By Deborah Charles
COLUMBIA, South Carolina (Reuters) - The Republican Party is faced with a dilemma: how to handle a popular, unorthodox presidential candidate who wants to do away with the Federal Reserve and end U.S. military presence overseas.
Ron Paul's libertarian philosophy is resonating with voters and senior Republicans say the party needs to show respect for him and grant some concessions to make sure he does not run as a third party candidate, and take his supporters along with him.
With a tough battle ahead to prevent Democratic President Barack Obama's re-election in November, Republican politicians and strategists say Texas Congressman Paul - who has spouted his anti-establishment views for decades without much success - must now be listened to, at least in part.
"In this election you can't afford to lose any voters," said Tony Fratto, a Republican consultant and former deputy spokesman for President George W. Bush.
Paul pulled in about a quarter of the vote in the New Hampshire Republican primary Tuesday after winning about 21 percent of the vote in Iowa.
While this was not enough to win, it proved the strength of his loyal following, much of it made up of young people.
"It's really important for whomever the Republican nominee is ... to treat the Ron Paul constituency with respect, to not be dismissive, to appreciate their energy and enthusiasm," said Fratto.
Paul will not likely have as strong a showing in South Carolina on January 21 compared to Iowa and New Hamsphire, where voters relate more to Paul's libertarian, anti-establishment views. He is given a low chance of winning the nomination and many of his supporters may not transfer their votes to another Republican if Paul drops out.
What the party does not want is for Paul to decide to run as a third party candidate. That would divide some Republicans and attract independents wanting a change, making it tougher to defeat Obama in the November 6 election.
A THIRD PARTY RUN BY PAUL COULD 'CREATE HAVOC'
Ed Rollins, a veteran RepubliciRepublicanan strategist who ran Mike Huckabee's 2008 presidential campaign and Michele Bachmann's for awhile in 2011, said Paul needs to know he is being heard.
"If for some reason he's not treated well and chooses to run as a third party candidate he would create havoc," said Rollins, who suggested the party have an establishment representative consult and liaise with Paul.
Senator Jim DeMint of South Carolina, a favorite of the conservative anti-Washington Tea Party movement, said he thinks the Republican Party should embrace more libertarian ideas.
"I think one of the things that have hurt the so-called conservative alternative is saying derogatory things about Ron Paul," DeMint said on Wednesday in an interview with conservative radio talk show host Laura Ingraham.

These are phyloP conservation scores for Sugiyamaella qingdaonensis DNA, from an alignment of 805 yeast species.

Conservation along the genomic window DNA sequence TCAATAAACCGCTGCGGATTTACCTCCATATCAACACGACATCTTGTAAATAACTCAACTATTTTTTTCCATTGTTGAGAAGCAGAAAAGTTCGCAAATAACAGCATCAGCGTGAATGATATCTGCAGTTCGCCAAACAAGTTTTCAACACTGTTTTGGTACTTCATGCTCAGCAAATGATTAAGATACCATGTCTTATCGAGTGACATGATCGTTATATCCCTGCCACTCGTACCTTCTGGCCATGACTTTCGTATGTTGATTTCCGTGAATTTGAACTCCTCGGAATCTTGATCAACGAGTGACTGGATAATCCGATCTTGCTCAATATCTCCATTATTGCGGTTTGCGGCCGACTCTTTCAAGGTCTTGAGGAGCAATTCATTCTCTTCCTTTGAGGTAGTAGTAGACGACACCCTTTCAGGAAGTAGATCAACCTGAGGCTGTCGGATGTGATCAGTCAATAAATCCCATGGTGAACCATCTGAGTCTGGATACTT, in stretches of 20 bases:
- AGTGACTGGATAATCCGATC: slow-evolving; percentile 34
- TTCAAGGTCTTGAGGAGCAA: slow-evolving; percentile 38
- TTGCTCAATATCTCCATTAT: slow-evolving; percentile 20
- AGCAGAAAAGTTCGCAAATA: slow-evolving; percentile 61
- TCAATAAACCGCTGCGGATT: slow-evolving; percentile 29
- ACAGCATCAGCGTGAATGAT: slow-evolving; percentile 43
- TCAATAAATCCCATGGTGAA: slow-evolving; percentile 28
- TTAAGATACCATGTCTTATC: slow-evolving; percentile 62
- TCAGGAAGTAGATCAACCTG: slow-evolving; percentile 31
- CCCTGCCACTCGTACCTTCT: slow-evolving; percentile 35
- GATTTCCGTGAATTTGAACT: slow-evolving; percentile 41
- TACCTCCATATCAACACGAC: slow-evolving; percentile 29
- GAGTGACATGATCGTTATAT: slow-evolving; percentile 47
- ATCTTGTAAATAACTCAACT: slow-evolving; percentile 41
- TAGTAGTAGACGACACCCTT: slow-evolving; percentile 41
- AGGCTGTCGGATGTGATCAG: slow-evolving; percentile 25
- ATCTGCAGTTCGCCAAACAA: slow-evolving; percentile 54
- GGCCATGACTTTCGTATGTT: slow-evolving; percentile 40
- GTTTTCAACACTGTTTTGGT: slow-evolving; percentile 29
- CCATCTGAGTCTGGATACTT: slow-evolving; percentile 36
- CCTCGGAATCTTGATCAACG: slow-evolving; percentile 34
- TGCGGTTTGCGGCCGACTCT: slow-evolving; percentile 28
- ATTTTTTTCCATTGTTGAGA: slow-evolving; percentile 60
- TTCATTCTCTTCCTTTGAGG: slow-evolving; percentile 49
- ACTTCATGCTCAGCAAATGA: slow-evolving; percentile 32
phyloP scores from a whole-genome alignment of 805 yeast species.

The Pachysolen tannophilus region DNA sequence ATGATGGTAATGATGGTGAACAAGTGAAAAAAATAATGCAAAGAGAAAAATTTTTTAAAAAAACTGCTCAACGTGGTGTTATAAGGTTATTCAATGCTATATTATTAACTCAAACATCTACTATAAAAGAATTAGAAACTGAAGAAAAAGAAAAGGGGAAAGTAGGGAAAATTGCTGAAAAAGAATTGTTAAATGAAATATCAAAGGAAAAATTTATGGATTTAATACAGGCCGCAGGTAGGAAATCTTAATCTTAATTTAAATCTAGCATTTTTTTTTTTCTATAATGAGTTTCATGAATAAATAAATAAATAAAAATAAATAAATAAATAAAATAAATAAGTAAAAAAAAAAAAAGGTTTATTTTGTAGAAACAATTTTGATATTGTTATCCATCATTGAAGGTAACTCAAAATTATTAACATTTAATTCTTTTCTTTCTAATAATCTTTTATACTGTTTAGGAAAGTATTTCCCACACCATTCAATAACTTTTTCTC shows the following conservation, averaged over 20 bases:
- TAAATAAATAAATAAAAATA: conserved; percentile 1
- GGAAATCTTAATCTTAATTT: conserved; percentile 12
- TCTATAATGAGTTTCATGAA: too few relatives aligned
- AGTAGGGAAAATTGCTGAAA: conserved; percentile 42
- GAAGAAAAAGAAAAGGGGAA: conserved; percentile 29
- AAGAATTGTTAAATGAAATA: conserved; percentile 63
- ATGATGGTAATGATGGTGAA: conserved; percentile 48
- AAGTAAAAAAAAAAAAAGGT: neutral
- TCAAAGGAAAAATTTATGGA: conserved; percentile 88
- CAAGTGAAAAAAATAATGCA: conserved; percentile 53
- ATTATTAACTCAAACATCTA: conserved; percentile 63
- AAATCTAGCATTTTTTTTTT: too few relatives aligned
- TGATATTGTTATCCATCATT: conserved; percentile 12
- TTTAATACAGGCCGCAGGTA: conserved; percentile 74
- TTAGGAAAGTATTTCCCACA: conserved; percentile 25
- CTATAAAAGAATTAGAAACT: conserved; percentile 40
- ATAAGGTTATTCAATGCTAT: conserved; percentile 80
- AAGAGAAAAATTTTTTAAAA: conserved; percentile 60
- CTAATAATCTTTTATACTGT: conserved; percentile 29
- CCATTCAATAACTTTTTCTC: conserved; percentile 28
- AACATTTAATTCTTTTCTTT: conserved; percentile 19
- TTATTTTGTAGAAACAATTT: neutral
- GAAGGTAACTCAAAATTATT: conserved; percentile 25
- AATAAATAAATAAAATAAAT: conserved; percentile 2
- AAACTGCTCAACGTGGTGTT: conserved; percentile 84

"I don't agree with him on everything, but he is right about the out-of-control and unaccountable Federal Reserve," said DeMint.
"If the other candidates miss the wisdom in what he's saying on monetary policy and limited government, then I think we will see it's to their detriment because the 20 percent or 25 percent or so who are supporting him are people that we need in the Republican Party."
Some of Paul's proposals on monetary policy could be included in the Republican platform, suggested some strategists who all agreed no other Republican would adopt the radical foreign policy views Paul espouses like practically doing away with U.S. involvement overseas and massive military cuts.
Paul may already be impacting some candidates' policies.
Mitt Romney, the front-runner who has won in Iowa and New Hamsphire, has promised deep spending cuts, smaller government and a new Federal Reserve chairman - proposals that seem designed to appeal to the radicalized conservative base of the party enamored of the gold-standard ideas promoted by Paul.
Paul, who is running for president for the third time, and his supporters insist he is a viable threat to the nomination but in the end the former obstetrician may just want to be taken seriously. Perhaps even win a coveted speaking role at the Republican National Convention.
Rollins said the 76-year-old Paul, who is not likely to pull out of the race any time soon, could end up a second place finisher to Romney in the race for the Republican nomination.
"If he's second then you have to give him a speaking role at the convention," Rollins said, though the Republican establishment might cringe at the thought of what Paul could say in a prime-time televised speech.
"I think he will be a force in the convention that the nominee has to go to and ask 'What do you need not to be a problem?'" said Cal Jillson, a political analyst at the Southern Methodist Univeristy in Texas.
If Paul is looking for concessions as a carrot to not launch a third-party bid, the eventual nominee could include him in studying the Federal Reserve or give him a role in choosing a new chairman, suggested Republican consultant Matt Mackowiak.
(Additional reporting by Steve Holland in Greenville and Stella Dawson in Washington; Editing by Alistair Bell and Jackie Frank)
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